Date of Award
Bachelor of Science
Dr. David North
Implementing event-study analysis, I find that President Trump’s tweets about publicly traded companies cause daily abnormal returns of 0.25% in a company’s stock in the same direction as the sentiment of the tweet: positive tweets increase abnormal returns by 0.25% on the day’s end, while negative tweets will cause -0.25% abnormal returns.
Additionally, I find that President Trump’s company-specific tweets increase the daily abnormal trading volume and volatility of a company’s stock by 19%, regardless of tweet sentiment. For abnormal returns and abnormal trading volume, the effects of President Trump’s tweets do not last multiple days after a tweet. However, company stocks experience persistent higher volatility up to four days after President Trump tweets about them.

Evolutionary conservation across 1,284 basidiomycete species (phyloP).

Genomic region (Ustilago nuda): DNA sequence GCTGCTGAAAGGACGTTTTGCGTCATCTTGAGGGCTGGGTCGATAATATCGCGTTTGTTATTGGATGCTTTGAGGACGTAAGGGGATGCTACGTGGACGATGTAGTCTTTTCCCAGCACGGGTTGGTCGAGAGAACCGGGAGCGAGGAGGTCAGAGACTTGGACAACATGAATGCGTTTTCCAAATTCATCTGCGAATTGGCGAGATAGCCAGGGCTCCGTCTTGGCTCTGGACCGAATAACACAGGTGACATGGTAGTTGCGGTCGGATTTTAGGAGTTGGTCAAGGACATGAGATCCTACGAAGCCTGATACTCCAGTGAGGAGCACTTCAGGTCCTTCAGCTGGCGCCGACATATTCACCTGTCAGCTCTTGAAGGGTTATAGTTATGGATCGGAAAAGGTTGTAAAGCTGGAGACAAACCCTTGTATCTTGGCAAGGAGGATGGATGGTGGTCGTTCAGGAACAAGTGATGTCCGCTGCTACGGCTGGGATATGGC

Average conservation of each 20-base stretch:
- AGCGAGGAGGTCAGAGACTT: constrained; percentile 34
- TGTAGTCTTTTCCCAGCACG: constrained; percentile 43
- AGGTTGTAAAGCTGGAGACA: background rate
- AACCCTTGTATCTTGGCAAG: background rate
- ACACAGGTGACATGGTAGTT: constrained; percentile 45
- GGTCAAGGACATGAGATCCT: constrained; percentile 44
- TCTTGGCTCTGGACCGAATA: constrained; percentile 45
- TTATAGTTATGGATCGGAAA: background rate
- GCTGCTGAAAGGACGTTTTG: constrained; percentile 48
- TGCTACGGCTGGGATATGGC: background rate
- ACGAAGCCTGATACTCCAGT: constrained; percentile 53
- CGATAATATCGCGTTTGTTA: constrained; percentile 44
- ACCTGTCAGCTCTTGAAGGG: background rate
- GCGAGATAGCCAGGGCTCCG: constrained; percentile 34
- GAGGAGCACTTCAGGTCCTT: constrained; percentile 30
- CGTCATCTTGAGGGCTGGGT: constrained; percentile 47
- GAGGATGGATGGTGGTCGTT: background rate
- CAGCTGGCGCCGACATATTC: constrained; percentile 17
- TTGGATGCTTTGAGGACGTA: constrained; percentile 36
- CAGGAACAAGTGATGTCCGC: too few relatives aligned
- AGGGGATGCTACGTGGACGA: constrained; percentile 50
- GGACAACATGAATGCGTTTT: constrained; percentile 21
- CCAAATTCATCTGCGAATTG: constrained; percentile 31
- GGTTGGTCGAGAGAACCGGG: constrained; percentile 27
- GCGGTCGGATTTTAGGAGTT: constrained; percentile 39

When breaking the sample into subsets, I find that President Trump’s positive sentiment company-specific tweets have an asymmetrically stronger impact on a company’s abnormal returns and abnormal trading volume than that of negative sentiment company-specific tweets. For most measures, President Trump’s Twitter influence increases greatly when he tweets about a company during U.S. market trading hours. Outlier robust regressions confirm that the main abnormal returns results are not driven by outliers, while the results for volume and volatility appear to be inflated by outliers.
Because this type of stock market influence causes persistent increased volatility and has potential to be abused, I recommend that lawmakers consider limiting the scope of presidents’ ability to tweet about publicly traded companies.
Kleczka, Justin, "The Effect of President Trump’s Company-Specific Tweets on Company’s Stocks" (2020). Honors Theses. 1484.